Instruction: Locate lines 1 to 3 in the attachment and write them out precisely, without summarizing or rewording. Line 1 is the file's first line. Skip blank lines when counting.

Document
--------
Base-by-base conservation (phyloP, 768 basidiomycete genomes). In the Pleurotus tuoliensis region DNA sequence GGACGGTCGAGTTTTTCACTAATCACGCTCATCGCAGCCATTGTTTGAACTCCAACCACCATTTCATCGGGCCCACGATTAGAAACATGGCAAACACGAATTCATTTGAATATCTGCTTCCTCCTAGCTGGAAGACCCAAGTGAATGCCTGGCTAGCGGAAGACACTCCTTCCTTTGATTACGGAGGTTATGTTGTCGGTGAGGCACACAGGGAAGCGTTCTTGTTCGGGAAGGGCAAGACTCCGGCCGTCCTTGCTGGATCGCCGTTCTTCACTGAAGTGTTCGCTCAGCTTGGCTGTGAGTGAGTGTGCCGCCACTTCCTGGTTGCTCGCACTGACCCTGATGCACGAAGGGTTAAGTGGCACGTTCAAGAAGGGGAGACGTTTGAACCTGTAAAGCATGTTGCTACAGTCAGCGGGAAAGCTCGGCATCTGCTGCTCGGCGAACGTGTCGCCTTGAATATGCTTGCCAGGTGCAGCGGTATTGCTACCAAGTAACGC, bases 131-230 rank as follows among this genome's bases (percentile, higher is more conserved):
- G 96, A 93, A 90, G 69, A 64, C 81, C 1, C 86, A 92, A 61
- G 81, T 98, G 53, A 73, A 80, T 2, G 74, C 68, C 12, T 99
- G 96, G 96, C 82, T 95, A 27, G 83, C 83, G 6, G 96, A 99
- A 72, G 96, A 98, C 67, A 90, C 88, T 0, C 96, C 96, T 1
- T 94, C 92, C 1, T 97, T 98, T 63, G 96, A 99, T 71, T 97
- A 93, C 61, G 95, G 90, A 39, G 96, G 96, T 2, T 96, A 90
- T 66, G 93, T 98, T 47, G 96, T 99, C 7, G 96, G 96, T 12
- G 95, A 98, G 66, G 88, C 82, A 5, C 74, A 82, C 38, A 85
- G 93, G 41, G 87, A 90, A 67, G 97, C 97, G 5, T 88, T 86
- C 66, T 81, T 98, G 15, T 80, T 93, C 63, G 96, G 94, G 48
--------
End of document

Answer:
Base-by-base conservation (phyloP, 768 basidiomycete genomes). In the Pleurotus tuoliensis region DNA sequence GGACGGTCGAGTTTTTCACTAATCACGCTCATCGCAGCCATTGTTTGAACTCCAACCACCATTTCATCGGGCCCACGATTAGAAACATGGCAAACACGAATTCATTTGAATATCTGCTTCCTCCTAGCTGGAAGACCCAAGTGAATGCCTGGCTAGCGGAAGACACTCCTTCCTTTGATTACGGAGGTTATGTTGTCGGTGAGGCACACAGGGAAGCGTTCTTGTTCGGGAAGGGCAAGACTCCGGCCGTCCTTGCTGGATCGCCGTTCTTCACTGAAGTGTTCGCTCAGCTTGGCTGTGAGTGAGTGTGCCGCCACTTCCTGGTTGCTCGCACTGACCCTGATGCACGAAGGGTTAAGTGGCACGTTCAAGAAGGGGAGACGTTTGAACCTGTAAAGCATGTTGCTACAGTCAGCGGGAAAGCTCGGCATCTGCTGCTCGGCGAACGTGTCGCCTTGAATATGCTTGCCAGGTGCAGCGGTATTGCTACCAAGTAACGC, bases 131-230 rank as follows among this genome's bases (percentile, higher is more conserved):
- G 96, A 93, A 90, G 69, A 64, C 81, C 1, C 86, A 92, A 61
- G 81, T 98, G 53, A 73, A 80, T 2, G 74, C 68, C 12, T 99